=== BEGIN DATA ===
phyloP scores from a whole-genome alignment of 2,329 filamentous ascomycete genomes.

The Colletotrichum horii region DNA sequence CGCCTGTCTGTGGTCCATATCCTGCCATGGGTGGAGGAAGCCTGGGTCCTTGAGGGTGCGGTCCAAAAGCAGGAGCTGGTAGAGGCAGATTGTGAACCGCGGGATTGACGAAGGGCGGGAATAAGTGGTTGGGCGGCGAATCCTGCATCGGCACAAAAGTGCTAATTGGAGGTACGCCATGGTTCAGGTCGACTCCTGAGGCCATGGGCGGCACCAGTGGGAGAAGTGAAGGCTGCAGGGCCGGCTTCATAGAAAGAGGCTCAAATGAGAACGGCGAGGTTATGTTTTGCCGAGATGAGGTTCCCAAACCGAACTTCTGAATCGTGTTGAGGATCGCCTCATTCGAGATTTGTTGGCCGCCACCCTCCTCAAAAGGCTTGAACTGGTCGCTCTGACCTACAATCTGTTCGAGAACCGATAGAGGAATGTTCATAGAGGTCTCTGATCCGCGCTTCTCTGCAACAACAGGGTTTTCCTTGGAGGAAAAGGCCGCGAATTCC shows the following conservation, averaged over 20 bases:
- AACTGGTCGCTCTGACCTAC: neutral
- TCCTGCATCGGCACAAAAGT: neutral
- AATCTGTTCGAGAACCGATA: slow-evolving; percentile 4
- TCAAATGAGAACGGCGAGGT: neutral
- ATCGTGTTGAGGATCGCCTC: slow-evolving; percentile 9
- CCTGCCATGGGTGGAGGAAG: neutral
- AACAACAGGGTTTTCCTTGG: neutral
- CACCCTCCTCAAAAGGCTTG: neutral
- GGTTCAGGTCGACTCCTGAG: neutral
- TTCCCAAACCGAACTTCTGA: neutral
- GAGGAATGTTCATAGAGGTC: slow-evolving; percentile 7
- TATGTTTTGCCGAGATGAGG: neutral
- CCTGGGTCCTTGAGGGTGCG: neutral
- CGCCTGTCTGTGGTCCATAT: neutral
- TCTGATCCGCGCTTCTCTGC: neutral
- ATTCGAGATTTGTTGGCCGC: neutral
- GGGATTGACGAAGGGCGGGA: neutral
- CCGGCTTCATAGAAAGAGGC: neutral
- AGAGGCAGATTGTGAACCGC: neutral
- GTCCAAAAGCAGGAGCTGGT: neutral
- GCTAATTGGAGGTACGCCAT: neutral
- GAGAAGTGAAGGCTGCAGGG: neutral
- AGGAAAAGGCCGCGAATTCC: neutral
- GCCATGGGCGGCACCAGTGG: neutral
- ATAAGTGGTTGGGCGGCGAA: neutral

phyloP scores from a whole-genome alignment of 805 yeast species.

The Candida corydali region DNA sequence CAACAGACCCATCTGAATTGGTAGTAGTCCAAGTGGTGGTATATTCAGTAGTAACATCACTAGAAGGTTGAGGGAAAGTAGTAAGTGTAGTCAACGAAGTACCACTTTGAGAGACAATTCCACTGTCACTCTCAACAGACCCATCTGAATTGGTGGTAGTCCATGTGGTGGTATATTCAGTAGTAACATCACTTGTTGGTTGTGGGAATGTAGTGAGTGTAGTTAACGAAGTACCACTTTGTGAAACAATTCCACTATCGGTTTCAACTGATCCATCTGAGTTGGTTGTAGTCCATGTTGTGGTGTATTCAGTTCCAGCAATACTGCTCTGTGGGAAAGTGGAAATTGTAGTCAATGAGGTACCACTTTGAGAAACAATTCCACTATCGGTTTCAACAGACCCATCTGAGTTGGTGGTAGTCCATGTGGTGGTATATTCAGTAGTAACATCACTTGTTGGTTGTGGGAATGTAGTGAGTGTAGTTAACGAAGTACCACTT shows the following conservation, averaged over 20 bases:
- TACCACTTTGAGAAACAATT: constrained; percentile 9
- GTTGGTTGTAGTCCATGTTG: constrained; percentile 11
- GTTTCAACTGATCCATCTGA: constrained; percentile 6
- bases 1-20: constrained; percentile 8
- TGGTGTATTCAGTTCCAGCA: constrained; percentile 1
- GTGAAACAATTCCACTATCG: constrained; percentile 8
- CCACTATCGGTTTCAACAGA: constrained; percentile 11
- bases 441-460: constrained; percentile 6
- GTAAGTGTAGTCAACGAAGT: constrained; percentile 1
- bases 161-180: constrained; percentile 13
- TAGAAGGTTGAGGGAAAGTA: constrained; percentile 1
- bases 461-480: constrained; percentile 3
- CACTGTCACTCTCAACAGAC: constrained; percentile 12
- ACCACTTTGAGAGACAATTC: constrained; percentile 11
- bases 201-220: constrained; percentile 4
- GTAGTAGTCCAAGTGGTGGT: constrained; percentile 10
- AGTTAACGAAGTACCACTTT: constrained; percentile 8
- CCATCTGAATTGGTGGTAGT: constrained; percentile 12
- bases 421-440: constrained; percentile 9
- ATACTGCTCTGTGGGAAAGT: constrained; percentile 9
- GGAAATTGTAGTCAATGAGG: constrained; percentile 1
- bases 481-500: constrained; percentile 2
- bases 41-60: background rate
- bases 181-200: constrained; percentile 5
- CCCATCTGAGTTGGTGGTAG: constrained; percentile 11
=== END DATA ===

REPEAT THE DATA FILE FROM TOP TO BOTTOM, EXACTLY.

phyloP scores from a whole-genome alignment of 2,329 filamentous ascomycete genomes.

The Colletotrichum horii region DNA sequence CGCCTGTCTGTGGTCCATATCCTGCCATGGGTGGAGGAAGCCTGGGTCCTTGAGGGTGCGGTCCAAAAGCAGGAGCTGGTAGAGGCAGATTGTGAACCGCGGGATTGACGAAGGGCGGGAATAAGTGGTTGGGCGGCGAATCCTGCATCGGCACAAAAGTGCTAATTGGAGGTACGCCATGGTTCAGGTCGACTCCTGAGGCCATGGGCGGCACCAGTGGGAGAAGTGAAGGCTGCAGGGCCGGCTTCATAGAAAGAGGCTCAAATGAGAACGGCGAGGTTATGTTTTGCCGAGATGAGGTTCCCAAACCGAACTTCTGAATCGTGTTGAGGATCGCCTCATTCGAGATTTGTTGGCCGCCACCCTCCTCAAAAGGCTTGAACTGGTCGCTCTGACCTACAATCTGTTCGAGAACCGATAGAGGAATGTTCATAGAGGTCTCTGATCCGCGCTTCTCTGCAACAACAGGGTTTTCCTTGGAGGAAAAGGCCGCGAATTCC shows the following conservation, averaged over 20 bases:
- AACTGGTCGCTCTGACCTAC: neutral
- TCCTGCATCGGCACAAAAGT: neutral
- AATCTGTTCGAGAACCGATA: slow-evolving; percentile 4
- TCAAATGAGAACGGCGAGGT: neutral
- ATCGTGTTGAGGATCGCCTC: slow-evolving; percentile 9
- CCTGCCATGGGTGGAGGAAG: neutral
- AACAACAGGGTTTTCCTTGG: neutral
- CACCCTCCTCAAAAGGCTTG: neutral
- GGTTCAGGTCGACTCCTGAG: neutral
- TTCCCAAACCGAACTTCTGA: neutral
- GAGGAATGTTCATAGAGGTC: slow-evolving; percentile 7
- TATGTTTTGCCGAGATGAGG: neutral
- CCTGGGTCCTTGAGGGTGCG: neutral
- CGCCTGTCTGTGGTCCATAT: neutral
- TCTGATCCGCGCTTCTCTGC: neutral
- ATTCGAGATTTGTTGGCCGC: neutral
- GGGATTGACGAAGGGCGGGA: neutral
- CCGGCTTCATAGAAAGAGGC: neutral
- AGAGGCAGATTGTGAACCGC: neutral
- GTCCAAAAGCAGGAGCTGGT: neutral
- GCTAATTGGAGGTACGCCAT: neutral
- GAGAAGTGAAGGCTGCAGGG: neutral
- AGGAAAAGGCCGCGAATTCC: neutral
- GCCATGGGCGGCACCAGTGG: neutral
- ATAAGTGGTTGGGCGGCGAA: neutral

phyloP scores from a whole-genome alignment of 805 yeast species.

The Candida corydali region DNA sequence CAACAGACCCATCTGAATTGGTAGTAGTCCAAGTGGTGGTATATTCAGTAGTAACATCACTAGAAGGTTGAGGGAAAGTAGTAAGTGTAGTCAACGAAGTACCACTTTGAGAGACAATTCCACTGTCACTCTCAACAGACCCATCTGAATTGGTGGTAGTCCATGTGGTGGTATATTCAGTAGTAACATCACTTGTTGGTTGTGGGAATGTAGTGAGTGTAGTTAACGAAGTACCACTTTGTGAAACAATTCCACTATCGGTTTCAACTGATCCATCTGAGTTGGTTGTAGTCCATGTTGTGGTGTATTCAGTTCCAGCAATACTGCTCTGTGGGAAAGTGGAAATTGTAGTCAATGAGGTACCACTTTGAGAAACAATTCCACTATCGGTTTCAACAGACCCATCTGAGTTGGTGGTAGTCCATGTGGTGGTATATTCAGTAGTAACATCACTTGTTGGTTGTGGGAATGTAGTGAGTGTAGTTAACGAAGTACCACTT shows the following conservation, averaged over 20 bases:
- TACCACTTTGAGAAACAATT: constrained; percentile 9
- GTTGGTTGTAGTCCATGTTG: constrained; percentile 11
- GTTTCAACTGATCCATCTGA: constrained; percentile 6
- bases 1-20: constrained; percentile 8
- TGGTGTATTCAGTTCCAGCA: constrained; percentile 1
- GTGAAACAATTCCACTATCG: constrained; percentile 8
- CCACTATCGGTTTCAACAGA: constrained; percentile 11
- bases 441-460: constrained; percentile 6
- GTAAGTGTAGTCAACGAAGT: constrained; percentile 1
- bases 161-180: constrained; percentile 13
- TAGAAGGTTGAGGGAAAGTA: constrained; percentile 1
- bases 461-480: constrained; percentile 3
- CACTGTCACTCTCAACAGAC: constrained; percentile 12
- ACCACTTTGAGAGACAATTC: constrained; percentile 11
- bases 201-220: constrained; percentile 4
- GTAGTAGTCCAAGTGGTGGT: constrained; percentile 10
- AGTTAACGAAGTACCACTTT: constrained; percentile 8
- CCATCTGAATTGGTGGTAGT: constrained; percentile 12
- bases 421-440: constrained; percentile 9
- ATACTGCTCTGTGGGAAAGT: constrained; percentile 9
- GGAAATTGTAGTCAATGAGG: constrained; percentile 1
- bases 481-500: constrained; percentile 2
- bases 41-60: background rate
- bases 181-200: constrained; percentile 5
- CCCATCTGAGTTGGTGGTAG: constrained; percentile 11